Poor circulation in your lower legs can cause painful open wounds called leg ulcers to develop. Without treatment, these ulcers can expand into deeper tissue, become infected, and cause systemic problems like sepsis (a life-threatening infection in your bloodstream).
If you’ve developed open sores on your lower legs, it’s important to see a doctor as soon as possible. If you have diabetes or suspect you’re suffering from localized infections, you might need urgent treatment. When treatment is sought early, you have a good chance of recovering fully with no lasting complications.
You’re at higher risk of developing venous insufficiency ulcers in your legs if you have poor circulation, varicose veins, lymphedema, or any combination of the three. Smoking, high cholesterol, heart disease, obesity, high blood pressure, and diabetes also increase your risk.
Lymphedema causes include cancer treatment and heredity problems that impact the health of your lymphatic tissue.
If you have diabetic neuropathy, you may not experience pain associated with leg ulcers. It’s important to check your lower legs and feet frequently for new sores or problems. Signs and symptoms of venous insufficiency ulcers include a heavy feeling in your legs, pain, swelling/water retention, open wounds, discoloration of the skin, and visible abnormalities of your veins.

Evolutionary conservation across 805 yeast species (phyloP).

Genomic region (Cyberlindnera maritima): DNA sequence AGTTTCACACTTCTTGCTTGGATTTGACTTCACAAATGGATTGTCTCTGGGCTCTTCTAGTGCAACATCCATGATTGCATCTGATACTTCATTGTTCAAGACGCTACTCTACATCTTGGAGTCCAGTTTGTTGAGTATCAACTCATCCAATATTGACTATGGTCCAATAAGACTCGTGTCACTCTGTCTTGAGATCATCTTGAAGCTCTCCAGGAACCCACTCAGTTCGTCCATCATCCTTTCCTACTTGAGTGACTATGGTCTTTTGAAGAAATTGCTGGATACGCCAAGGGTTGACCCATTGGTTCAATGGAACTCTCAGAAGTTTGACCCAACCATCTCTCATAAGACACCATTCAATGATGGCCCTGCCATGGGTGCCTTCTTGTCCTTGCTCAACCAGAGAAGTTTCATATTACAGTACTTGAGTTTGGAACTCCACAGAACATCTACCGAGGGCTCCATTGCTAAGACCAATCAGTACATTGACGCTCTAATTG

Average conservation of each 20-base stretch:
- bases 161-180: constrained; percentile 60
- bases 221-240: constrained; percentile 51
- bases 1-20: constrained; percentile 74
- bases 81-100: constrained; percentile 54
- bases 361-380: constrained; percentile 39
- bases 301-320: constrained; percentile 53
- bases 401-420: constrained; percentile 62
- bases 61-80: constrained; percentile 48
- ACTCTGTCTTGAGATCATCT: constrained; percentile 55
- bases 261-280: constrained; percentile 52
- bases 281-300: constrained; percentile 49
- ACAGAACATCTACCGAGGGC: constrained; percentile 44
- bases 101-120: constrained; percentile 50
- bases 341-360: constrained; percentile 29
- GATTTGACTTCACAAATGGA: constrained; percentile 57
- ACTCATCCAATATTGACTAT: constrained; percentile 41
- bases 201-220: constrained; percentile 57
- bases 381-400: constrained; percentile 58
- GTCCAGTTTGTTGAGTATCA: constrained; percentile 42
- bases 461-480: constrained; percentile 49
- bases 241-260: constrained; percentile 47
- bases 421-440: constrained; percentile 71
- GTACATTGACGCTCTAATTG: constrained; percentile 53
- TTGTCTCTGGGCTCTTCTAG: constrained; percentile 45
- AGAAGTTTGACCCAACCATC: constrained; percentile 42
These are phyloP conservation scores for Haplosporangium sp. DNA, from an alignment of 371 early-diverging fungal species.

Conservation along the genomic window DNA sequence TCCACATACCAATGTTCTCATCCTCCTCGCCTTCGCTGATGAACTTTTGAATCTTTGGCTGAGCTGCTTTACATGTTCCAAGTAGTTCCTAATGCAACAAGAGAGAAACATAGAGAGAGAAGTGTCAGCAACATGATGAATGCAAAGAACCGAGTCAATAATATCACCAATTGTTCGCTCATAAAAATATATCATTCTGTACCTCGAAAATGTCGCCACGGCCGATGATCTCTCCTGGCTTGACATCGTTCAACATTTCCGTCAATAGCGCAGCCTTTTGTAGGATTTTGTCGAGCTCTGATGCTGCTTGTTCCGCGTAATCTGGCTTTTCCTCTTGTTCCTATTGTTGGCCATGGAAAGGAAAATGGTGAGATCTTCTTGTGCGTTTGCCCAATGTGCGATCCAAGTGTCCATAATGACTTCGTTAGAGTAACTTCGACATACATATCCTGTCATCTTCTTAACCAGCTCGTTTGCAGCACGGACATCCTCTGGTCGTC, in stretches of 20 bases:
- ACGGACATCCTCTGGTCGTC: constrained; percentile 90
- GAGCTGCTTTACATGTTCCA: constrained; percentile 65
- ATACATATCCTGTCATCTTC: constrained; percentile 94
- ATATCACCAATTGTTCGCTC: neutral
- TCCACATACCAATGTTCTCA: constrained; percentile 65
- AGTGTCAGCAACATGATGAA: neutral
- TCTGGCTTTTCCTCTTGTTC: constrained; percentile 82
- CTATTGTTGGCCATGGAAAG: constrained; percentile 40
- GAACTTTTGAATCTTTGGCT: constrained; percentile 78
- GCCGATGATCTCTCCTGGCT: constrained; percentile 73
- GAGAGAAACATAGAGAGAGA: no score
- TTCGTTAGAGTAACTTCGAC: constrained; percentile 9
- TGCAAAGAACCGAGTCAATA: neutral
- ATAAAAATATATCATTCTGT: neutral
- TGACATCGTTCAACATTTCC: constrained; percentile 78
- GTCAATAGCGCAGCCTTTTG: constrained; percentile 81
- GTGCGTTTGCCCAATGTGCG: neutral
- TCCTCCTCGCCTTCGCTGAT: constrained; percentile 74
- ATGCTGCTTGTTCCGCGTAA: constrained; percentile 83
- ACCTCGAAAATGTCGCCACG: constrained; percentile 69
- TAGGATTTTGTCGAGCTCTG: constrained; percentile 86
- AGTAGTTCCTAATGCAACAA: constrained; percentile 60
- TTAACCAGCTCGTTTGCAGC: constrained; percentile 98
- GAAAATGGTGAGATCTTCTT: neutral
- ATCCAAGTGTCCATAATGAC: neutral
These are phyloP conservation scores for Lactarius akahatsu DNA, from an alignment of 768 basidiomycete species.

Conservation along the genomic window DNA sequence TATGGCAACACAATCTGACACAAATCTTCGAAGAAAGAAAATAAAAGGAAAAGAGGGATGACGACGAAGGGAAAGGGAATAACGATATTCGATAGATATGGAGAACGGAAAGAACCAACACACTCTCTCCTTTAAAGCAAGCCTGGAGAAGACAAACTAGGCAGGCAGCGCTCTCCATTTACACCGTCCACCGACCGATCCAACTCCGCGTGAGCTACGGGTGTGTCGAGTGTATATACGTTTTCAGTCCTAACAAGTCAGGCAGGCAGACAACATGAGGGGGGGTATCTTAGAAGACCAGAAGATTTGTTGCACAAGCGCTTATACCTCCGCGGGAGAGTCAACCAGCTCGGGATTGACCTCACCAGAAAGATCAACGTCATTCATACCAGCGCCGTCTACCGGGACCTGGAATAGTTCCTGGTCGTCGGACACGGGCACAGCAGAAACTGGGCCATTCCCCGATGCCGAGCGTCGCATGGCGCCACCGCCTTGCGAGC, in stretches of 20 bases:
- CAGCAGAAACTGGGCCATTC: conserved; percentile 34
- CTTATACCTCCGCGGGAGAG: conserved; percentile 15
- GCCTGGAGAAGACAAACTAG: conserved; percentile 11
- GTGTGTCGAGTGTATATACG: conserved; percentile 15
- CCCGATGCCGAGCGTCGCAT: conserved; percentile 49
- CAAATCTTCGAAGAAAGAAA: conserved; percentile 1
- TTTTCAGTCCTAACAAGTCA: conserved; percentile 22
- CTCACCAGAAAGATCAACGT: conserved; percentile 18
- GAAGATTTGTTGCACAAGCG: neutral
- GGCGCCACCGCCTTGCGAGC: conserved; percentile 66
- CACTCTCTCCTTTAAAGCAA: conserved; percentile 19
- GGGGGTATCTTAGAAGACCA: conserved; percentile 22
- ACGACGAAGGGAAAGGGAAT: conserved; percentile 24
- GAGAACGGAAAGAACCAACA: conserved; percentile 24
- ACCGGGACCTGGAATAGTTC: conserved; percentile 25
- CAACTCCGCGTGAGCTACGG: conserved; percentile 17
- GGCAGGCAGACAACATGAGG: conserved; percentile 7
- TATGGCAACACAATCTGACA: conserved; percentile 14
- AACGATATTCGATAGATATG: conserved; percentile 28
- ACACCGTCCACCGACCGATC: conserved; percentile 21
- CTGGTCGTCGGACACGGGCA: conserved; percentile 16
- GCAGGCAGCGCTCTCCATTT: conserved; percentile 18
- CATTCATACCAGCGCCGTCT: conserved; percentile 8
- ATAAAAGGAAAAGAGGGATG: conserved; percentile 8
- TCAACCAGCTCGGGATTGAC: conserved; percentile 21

You might have an infected ulcer if you have a fever, there is pus or fluid draining from the wound, the skin around the wound is red or warm to the touch, or the area is very tender and painful. If you notice any of these signs of infection, you should seek treatment from a vein doctor right away.
Treatment varies from patient to patient depending on the cause of the ulcers, the severity of the wounds, and the presence or absence of infection.
If the wound or wounds are infected, a culture may be taken and antibiotics will likely be prescribed to fight the infection. Next, your vein specialist will work to promote healing; this might require debriding, topical medications, compression bandages, and in some cases, an orthotic device to keep pressure off the skin. Sometimes aspirin or other blood thinners might be incorporated into your treatment plan to prevent blood clots.
Finally, your vein doctor will focus on improving circulation to your lower legs to prevent future ulcers from developing. This might include laser treatment, injections, and lifestyle changes.
Vein doctors in Florida
Vein911 has four Florida locations for your convenience: Tampa, St. Petersburg, Largo, and Palm Harbor. Dr. Chris Pittman and the team of experts at Vein911 are dedicated to helping patients improve their vascular health through minimally-invasive, pain-free procedures. To learn more, visit our website today.